Kinetics of hemin distribution in plasma reveals its role in lipoprotein oxidation

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Hemin is a powerful in vitro inducer of low-density lipoprotein (LDL) oxidation, implicated in development of atherosclerosis. To support the proposed role of hemin in atherogenesis, the question of whether hemin has any chance of getting together with LDL in vivo, must be addressed. A stopped-flow technique was employed in order to investigate the fast kinetics of hemin binding to LDL and to other plasma hemin-binding proteins: high-density lipoprotein (HDL), albumin and hemopexin. Based on the measured rate constants of hemin association with and dissociation from each of these proteins, time-dependent hemin distribution in plasma was analyzed. The analysis shows that as much as 80% of total hemin binds initially to LDL and HDL, the plasma components which are most susceptible to oxidation. Only then hemin partially transfers to the antioxidants albumin and hemopexin. The half time of the hemin-LDL complex in plasma, initially comprising 27% of total hemin, was more than 20 s. Not only transient, but also oxidatively active steady-state hemin-lipoprotein complexes in plasma were both predicted from the kinetic analysis and found in experiment. Our data suggest that the hemin-LDL complex may exist in vivo and that its oxidative potential should be considered proatherogenic.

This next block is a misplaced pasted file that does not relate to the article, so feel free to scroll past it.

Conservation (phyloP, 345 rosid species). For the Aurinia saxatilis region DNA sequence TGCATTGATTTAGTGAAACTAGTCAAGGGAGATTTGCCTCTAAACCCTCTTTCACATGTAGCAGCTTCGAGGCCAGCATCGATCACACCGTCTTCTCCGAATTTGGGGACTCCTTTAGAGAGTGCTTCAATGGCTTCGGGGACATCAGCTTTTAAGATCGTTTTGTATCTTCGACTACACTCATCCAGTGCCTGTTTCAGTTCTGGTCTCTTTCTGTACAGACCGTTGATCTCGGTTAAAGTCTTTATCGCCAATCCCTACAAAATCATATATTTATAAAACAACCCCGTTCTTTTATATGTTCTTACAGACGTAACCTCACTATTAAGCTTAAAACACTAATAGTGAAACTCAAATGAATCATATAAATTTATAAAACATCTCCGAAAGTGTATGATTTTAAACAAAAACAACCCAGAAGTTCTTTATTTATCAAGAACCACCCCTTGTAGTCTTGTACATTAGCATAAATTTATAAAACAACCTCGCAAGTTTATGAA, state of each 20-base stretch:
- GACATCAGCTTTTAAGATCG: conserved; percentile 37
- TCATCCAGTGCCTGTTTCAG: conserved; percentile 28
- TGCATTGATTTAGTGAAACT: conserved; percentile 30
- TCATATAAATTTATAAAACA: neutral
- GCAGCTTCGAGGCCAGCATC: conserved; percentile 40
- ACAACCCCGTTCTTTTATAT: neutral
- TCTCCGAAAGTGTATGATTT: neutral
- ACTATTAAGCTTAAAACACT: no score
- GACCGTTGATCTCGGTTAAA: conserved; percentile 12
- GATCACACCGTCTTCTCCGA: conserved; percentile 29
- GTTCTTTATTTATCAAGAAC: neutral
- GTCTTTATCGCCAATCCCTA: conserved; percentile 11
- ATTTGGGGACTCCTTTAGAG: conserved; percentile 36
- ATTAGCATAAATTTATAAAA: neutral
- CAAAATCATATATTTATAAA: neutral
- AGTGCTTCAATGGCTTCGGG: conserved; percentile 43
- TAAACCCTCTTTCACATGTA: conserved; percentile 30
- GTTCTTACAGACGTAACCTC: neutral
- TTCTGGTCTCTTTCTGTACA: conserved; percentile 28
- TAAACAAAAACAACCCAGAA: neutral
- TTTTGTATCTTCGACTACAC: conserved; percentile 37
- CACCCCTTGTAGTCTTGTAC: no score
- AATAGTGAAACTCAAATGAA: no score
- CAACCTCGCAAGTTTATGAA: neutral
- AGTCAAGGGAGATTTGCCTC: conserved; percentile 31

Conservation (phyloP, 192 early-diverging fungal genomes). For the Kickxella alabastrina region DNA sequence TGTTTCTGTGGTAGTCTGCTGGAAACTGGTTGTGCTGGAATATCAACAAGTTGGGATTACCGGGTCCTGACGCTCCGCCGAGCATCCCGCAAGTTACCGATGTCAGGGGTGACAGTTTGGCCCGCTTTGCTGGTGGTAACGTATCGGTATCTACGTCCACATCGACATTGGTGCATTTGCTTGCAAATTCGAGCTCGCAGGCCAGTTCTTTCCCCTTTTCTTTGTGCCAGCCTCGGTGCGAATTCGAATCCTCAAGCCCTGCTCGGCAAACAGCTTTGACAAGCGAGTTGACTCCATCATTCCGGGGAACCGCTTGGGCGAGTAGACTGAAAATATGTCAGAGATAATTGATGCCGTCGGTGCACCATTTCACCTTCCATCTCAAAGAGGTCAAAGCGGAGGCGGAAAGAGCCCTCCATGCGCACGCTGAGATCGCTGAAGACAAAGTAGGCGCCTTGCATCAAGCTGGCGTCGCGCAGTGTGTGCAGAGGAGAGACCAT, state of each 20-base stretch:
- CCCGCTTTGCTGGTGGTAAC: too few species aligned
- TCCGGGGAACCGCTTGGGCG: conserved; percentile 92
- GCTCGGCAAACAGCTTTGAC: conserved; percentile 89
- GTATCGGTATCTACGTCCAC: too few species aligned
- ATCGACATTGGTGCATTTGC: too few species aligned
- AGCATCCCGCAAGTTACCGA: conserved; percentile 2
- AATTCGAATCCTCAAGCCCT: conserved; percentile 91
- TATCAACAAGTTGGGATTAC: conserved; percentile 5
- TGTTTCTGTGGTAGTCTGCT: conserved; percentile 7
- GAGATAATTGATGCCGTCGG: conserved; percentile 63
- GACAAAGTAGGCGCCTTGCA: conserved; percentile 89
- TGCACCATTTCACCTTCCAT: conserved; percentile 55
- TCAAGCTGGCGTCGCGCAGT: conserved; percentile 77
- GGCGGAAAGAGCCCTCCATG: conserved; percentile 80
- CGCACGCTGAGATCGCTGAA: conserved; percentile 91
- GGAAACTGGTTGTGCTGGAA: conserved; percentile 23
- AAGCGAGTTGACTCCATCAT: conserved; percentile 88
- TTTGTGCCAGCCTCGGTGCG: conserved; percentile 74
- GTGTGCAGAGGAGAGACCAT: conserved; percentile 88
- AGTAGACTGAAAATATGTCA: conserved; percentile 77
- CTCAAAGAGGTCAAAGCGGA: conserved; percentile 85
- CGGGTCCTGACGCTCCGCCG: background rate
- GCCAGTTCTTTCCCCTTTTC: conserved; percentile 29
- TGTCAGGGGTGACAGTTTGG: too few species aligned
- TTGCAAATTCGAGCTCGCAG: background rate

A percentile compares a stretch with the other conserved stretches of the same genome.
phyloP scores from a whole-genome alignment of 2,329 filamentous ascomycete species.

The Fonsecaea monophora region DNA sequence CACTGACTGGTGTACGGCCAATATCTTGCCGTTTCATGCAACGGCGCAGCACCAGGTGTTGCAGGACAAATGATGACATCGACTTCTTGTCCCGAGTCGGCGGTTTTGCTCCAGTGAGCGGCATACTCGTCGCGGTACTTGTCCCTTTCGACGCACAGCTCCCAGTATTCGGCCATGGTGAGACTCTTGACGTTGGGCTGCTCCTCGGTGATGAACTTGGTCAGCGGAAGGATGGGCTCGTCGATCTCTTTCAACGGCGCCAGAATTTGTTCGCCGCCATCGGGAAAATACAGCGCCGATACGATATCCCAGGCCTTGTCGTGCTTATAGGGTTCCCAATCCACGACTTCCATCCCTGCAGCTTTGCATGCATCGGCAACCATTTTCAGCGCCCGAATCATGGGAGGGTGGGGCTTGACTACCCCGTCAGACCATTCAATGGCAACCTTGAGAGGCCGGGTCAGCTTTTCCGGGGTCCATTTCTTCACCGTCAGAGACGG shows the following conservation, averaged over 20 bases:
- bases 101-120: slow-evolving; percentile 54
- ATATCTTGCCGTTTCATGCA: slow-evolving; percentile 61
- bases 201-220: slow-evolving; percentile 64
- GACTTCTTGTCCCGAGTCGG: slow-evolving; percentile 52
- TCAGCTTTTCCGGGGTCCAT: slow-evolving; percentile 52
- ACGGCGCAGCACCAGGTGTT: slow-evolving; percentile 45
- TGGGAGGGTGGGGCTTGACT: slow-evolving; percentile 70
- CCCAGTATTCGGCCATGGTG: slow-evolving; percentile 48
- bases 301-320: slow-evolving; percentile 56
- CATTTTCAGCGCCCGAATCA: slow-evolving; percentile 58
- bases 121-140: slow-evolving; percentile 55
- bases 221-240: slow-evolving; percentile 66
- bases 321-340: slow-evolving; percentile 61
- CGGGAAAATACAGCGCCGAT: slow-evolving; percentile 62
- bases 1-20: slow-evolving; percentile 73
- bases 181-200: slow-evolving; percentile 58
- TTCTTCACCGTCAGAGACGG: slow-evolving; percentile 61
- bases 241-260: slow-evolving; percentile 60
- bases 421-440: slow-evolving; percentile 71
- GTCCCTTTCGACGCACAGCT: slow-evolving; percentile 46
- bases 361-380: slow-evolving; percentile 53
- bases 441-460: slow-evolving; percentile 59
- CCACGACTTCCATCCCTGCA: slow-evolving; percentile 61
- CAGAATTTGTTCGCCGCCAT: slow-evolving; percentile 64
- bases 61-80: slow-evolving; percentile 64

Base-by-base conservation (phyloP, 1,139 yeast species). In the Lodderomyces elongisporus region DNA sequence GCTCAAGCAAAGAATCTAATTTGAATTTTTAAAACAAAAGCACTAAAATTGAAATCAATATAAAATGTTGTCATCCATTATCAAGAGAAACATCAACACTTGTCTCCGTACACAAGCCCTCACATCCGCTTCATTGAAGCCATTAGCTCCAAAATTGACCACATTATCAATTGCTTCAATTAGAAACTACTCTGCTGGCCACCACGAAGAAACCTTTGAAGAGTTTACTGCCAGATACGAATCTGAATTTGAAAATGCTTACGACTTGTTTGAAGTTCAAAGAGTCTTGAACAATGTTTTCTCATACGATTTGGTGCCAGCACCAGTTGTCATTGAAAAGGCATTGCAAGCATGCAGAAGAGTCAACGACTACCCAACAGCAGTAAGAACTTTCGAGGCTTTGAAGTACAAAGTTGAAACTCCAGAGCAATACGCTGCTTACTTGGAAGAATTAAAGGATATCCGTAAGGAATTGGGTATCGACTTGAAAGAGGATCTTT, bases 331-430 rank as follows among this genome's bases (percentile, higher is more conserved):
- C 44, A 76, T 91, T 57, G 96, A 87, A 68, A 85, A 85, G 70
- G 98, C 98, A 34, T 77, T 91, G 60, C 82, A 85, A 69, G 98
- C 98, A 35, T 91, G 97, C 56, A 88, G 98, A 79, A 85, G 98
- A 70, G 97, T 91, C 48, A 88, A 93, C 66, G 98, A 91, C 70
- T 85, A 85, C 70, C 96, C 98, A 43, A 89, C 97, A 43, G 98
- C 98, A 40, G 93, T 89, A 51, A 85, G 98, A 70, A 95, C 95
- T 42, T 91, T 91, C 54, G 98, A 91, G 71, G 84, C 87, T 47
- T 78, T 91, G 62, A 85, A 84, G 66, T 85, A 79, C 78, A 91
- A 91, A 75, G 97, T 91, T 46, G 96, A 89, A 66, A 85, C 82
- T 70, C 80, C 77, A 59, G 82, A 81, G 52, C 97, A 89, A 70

Miller, Y. I., & Shaklai, N. (1999). Kinetics of hemin distribution in plasma reveals its role in lipoprotein oxidation. Biochimica et Biophysica Acta - Molecular Basis of Disease, 1454(2), 153–164.

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